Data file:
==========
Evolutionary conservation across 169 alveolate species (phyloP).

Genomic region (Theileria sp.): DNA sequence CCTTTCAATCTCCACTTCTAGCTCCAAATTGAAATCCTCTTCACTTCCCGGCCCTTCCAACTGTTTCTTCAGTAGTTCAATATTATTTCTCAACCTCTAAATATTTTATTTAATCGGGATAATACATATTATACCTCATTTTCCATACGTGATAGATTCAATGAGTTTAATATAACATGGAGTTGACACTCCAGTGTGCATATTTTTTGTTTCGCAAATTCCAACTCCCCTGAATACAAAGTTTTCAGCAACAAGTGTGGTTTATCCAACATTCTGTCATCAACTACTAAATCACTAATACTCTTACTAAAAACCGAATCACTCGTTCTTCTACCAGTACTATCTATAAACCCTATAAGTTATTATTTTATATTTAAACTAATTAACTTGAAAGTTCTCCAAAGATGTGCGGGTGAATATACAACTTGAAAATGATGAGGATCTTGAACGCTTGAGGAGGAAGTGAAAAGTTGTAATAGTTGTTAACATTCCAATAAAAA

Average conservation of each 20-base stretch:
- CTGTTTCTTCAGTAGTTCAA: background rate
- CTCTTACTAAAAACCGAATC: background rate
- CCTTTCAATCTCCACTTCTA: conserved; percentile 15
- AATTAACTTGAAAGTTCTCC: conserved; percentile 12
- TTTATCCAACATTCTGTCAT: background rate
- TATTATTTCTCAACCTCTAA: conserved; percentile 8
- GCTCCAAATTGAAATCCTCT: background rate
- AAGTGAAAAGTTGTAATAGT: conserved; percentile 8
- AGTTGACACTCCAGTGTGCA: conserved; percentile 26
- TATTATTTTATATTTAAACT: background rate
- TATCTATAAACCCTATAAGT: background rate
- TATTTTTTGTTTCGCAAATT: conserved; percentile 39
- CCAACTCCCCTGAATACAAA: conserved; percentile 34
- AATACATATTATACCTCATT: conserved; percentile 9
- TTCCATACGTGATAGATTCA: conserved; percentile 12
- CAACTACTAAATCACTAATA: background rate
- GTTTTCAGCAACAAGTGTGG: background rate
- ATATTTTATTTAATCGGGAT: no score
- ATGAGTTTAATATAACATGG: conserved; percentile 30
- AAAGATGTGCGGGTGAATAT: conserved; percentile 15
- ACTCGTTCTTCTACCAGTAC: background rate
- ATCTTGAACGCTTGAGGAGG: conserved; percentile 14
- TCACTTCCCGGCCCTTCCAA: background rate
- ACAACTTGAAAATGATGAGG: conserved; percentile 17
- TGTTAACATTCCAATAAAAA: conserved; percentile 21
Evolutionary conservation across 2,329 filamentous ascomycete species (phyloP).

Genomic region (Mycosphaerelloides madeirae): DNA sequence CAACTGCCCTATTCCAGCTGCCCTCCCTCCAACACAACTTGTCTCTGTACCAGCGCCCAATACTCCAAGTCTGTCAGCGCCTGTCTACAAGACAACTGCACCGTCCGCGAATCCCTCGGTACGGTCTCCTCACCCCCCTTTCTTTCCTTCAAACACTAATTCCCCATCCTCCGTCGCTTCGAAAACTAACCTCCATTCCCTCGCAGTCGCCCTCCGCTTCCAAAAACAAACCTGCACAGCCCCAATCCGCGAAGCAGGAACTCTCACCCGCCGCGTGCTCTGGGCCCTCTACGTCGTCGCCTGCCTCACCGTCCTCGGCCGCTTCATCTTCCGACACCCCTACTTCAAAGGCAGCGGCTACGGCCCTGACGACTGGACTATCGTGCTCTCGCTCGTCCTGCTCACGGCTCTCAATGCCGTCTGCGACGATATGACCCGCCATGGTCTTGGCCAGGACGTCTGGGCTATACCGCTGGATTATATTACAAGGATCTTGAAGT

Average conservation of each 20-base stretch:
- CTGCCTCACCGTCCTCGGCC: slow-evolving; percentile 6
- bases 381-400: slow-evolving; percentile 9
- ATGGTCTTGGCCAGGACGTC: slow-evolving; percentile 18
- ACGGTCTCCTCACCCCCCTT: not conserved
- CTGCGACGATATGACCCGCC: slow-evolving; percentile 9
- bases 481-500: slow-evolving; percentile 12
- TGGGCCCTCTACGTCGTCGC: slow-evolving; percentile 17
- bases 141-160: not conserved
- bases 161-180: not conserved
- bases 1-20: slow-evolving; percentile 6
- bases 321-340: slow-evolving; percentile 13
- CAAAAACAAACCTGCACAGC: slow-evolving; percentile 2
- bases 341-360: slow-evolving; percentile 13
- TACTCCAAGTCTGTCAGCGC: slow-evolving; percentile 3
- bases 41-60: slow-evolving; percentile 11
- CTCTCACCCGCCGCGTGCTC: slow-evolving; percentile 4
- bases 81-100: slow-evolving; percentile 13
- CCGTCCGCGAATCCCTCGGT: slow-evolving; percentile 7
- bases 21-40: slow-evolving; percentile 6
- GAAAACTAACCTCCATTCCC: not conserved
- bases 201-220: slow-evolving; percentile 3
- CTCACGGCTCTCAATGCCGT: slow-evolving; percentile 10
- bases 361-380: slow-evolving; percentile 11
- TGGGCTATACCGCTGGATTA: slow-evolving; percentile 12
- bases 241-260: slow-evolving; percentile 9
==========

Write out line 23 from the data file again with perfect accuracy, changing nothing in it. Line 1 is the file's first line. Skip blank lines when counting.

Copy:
- AAAGATGTGCGGGTGAATAT: conserved; percentile 15